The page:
In some ways, practicing gratitude with a chronic condition means learning how to be present with all the circumstances of your health—positive, negative, and everything in between, adds One Drop coach, Rukiyyah Khan, a diabetes prevention specialist who’s certified in plant-based nutrition. “Being present can allow each moment to come as it does, and to drift away just as quickly,” she explains. “You can step away from the negative and recognize the positive.”
As someone who lives with type 1 diabetes, Khan says she finds that gratitude not only helps her manage burnout but also invites generally positive energy that can “fuel your momentum for healthy habits.”
“When we feel better about where we are, we have the space to imagine where we’re going and the energy to press forward,” explains Khan. “As frustrating as diabetes can be sometimes, the negative moments come and go. We can only look forward to what’s next and use the challenges in the present to inform our decisions about our health in the future.”
How to Practice Gratitude When Living with a Chronic Condition
There’s no one-size-fits-all approach to practicing gratitude. The goal is to simply find a practice that works for you, and that you can commit to.
For Khan, she says she finds that gratitude works best as a daily practice, especially as it relates to managing burnout.
“The more grateful we feel, the more we can show up authentically in the world,” she explains. “When we’re able to appreciate everything as it is, we can better take each rise and fall as they come. We remove blame from ourselves and from our circumstances and simply take moments as they are, decide what needs to happen, and move forward.”
Below are more tips from Khan and Welsh on practicing gratitude with a chronic condition:
- Notice the small things *and* the big things. When you think about what you’re grateful for, you might initially think of the obvious ones: friends, family, pets, the food in your fridge. But cultivating gratitude over the long term means getting more creative with the exercise so you can maintain a genuine feeling of thankfulness each time you practice, says Welsh. Maybe one day you’ll feel grateful for the delicious smell of that new sugar-free coffee creamer you’re using, or for sleeping through the night without waking up from a continuous glucose monitor (CGM) alarm. Whatever it is you’re thankful for, make sure you really feel that gratitude deeply as opposed to just reciting it for the sake of completing the task.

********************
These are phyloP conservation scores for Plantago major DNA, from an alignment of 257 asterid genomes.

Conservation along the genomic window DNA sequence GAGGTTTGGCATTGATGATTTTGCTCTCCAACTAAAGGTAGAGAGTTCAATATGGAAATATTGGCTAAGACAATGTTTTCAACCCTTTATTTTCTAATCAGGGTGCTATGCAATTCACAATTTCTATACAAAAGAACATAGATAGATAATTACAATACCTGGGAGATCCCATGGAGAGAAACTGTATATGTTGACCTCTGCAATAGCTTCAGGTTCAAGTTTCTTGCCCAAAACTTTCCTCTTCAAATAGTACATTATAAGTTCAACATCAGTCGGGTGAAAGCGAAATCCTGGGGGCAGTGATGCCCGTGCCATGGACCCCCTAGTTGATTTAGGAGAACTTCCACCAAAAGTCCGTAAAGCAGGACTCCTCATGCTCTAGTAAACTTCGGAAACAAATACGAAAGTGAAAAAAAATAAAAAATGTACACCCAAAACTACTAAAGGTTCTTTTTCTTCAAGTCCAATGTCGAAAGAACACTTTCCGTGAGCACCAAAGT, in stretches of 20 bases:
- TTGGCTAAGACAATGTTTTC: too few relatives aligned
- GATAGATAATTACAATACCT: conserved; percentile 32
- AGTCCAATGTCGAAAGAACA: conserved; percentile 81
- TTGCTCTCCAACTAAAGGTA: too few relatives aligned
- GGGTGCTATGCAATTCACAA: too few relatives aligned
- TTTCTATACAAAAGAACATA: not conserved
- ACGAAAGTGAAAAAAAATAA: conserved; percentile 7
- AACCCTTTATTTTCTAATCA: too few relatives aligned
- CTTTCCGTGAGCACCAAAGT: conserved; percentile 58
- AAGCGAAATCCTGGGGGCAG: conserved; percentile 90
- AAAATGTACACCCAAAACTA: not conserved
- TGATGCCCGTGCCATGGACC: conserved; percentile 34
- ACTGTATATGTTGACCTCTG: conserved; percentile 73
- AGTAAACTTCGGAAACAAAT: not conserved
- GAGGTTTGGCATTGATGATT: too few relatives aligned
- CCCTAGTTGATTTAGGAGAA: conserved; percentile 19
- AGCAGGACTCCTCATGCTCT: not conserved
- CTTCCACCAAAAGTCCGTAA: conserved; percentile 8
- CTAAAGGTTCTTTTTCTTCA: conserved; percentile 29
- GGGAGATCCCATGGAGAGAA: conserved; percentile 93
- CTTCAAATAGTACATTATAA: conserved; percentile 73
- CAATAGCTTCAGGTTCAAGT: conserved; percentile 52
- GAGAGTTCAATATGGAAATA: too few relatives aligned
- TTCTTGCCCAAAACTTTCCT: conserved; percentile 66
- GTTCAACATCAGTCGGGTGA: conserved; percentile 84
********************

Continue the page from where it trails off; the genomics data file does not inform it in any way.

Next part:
- Make it a habit. “Whether you write it down or even just carve out time to mentally review things you’re grateful for, the more regularly you engage in the practice of being grateful, the better your brain will become at noticing and spending time enjoying the things that bring you joy or feelings of appreciation,” explains Welsh. Khan says she’ll often challenge herself to list at least five things related to her diabetes that she feels grateful for—for example, her access to insulin, and her ability to afford the technology that allows her to manage her condition more easily. “Sometimes I feel grateful about making it through a low blood sugar episode,” she adds. “Other times I feel grateful that diabetes has simply helped me make my health my number one priority.”
- Remember that gratitude and hardship can coexist. “Sometimes a barrier to practicing gratitude is the feeling that it invalidates struggles that are very real,” notes Welsh. In other words, by focusing so much on the positive aspects of your chronic condition, you might feel that you’re neglecting or discrediting the tangible, justified pain or negativity that that condition might bring you, too. “Gently remind yourself that you can be grateful and in pain, or grateful and frustrated,” explains Welsh. Life is about experiencing positives and negatives. As Welsh says: “One does not have to discount the other.”
This article has been clinically reviewed by Alexa Stelzer, RDN, CDCES, and clinical health coach at One Drop.